1985's BASF LH-EI 90 Cassette Tape Paper Model - by Papermau

Discussion in 'Internet Finds' started by Revell-Fan, Jul 12, 2016.

  1. Revell-Fan

    Revell-Fan Co-Administrator Administrator

    Hi fans,

    @mauther has gone retro and developed a paper model of - a BASF music cassette! Just check this out:



    This is such a cool gimmick that I have to post it here. Moreover, with this model mauther has made my todo list shorter: When I was digitzing my old VHS cassettes I scanned one of them to launch a retro / vintage collection myself. This is a first glimpse at the result:

    scan0002a.jpg scan0003a.jpg scan0009a.jpg

    This is a WIP, several things have to be edited so it does not look as good as it will when finished. The final model will be released soon. And yes, it will be in 1:1 scale! ;)

    Thank you, mauther! :Drinks:

    Have fun and enjoy! :)
    bgt01 likes this.
  2. zathros

    zathros -----SENIOR---- Administrator

    That is cool. I have so many still working cassettes, that to build a model would be ludicrous. It's amazing how much abuse cassettes could take, as long as you didn't let them overheat in a car, or get near a magnetic field.

    Cassettes tapes were invented a German. He used a wire recorder, which was modified. Excerpt below from Wikipedia ( https://en.wikipedia.org/wiki/Magnetic_tape ):

    "Magnetic tape was invented for recording sound by Fritz Pfleumer in 1928 in Germany, based on the invention of magnetic wire recording by Oberlin Smith in 1888 and Valdemar Poulsen in 1898. Pfleumer's invention used a ferric oxide (Fe2O3) powder coating on a long strip of paper. This invention was further developed by the German electronics company AEG, which manufactured the recording machines and BASF, which manufactured the tape. In 1933, working for AEG, Eduard Schuller developed the ring-shaped tape head. Previous head designs were needle-shaped and tended to shred the tape. An important discovery made in this period was the technique of AC biasing, which improved the fidelity of the recorded audio signal by increasing the effective linearity of the recording medium.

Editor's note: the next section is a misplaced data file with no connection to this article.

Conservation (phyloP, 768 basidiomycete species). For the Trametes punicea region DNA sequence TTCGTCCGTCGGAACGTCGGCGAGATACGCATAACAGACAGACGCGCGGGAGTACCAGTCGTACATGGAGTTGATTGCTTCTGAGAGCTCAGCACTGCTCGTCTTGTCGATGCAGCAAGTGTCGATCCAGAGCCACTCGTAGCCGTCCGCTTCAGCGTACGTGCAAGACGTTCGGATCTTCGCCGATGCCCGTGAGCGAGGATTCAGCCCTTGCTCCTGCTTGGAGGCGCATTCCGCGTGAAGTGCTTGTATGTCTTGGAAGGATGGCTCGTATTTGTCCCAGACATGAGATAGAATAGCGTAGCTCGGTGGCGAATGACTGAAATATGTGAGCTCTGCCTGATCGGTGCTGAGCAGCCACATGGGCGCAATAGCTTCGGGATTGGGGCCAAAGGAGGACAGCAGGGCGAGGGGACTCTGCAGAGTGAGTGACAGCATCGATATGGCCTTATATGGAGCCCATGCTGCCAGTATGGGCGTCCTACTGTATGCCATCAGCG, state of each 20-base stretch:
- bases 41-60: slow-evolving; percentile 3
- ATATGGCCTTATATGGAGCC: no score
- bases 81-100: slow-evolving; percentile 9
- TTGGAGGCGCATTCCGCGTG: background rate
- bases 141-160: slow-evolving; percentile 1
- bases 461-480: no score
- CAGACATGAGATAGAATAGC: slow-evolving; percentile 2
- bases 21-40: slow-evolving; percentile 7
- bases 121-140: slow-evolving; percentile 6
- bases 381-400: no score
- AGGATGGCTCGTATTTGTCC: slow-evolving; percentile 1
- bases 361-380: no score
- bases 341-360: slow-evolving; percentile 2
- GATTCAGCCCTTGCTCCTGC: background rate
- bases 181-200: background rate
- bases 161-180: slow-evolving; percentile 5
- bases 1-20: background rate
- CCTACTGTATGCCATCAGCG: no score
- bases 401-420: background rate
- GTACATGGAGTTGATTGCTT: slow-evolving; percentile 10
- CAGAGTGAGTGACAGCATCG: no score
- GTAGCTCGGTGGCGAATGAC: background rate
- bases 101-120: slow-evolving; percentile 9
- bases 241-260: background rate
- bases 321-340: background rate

Due to the escalating political tensions, and the outbreak of World War II, these developments were largely kept secret. Although the Allies knew from their monitoring of Nazi radio broadcasts that the Germans had some new form of recording technology, the nature was not discovered until the Allies acquired captured German recording equipment as they invaded Europe in the closing of the war. It was only after the war that Americans, particularly Jack Mullin, John Herbert Orr, and Richard H. Ranger, were able to bring this technology out of Germany and develop it into commercially viable formats."

    A wide variety of recorders and formats have developed since, most significantly reel-to-reel and Compact Cassette.

    Much more information can be found here. Magnetic Tapes were the basis of computer storage for many years, and magnetic tape recorders are still being developed and designed. In May 2014 Fujifilm followed Sony and made an announcement that it will develop a 154 TB tape cartridge by the end of 2015, which will have the areal data density of storing 85.9 Gbit/in² (13.3 Gbit/cm²) on linear magnetic particulate tape. Not an obsolete format, some of these tapes can hold data for 30 years!!

    Magnetophon from a German radio station in World War II..
  3. Revell-Fan

    Revell-Fan Co-Administrator Administrator

    That magnetophon already looks like a paper model..! :D ;)
  4. zathros

    zathros -----SENIOR---- Administrator

    Yeah, I was thinking that would be a Fantastic model, documenting history, my bright fellow!!

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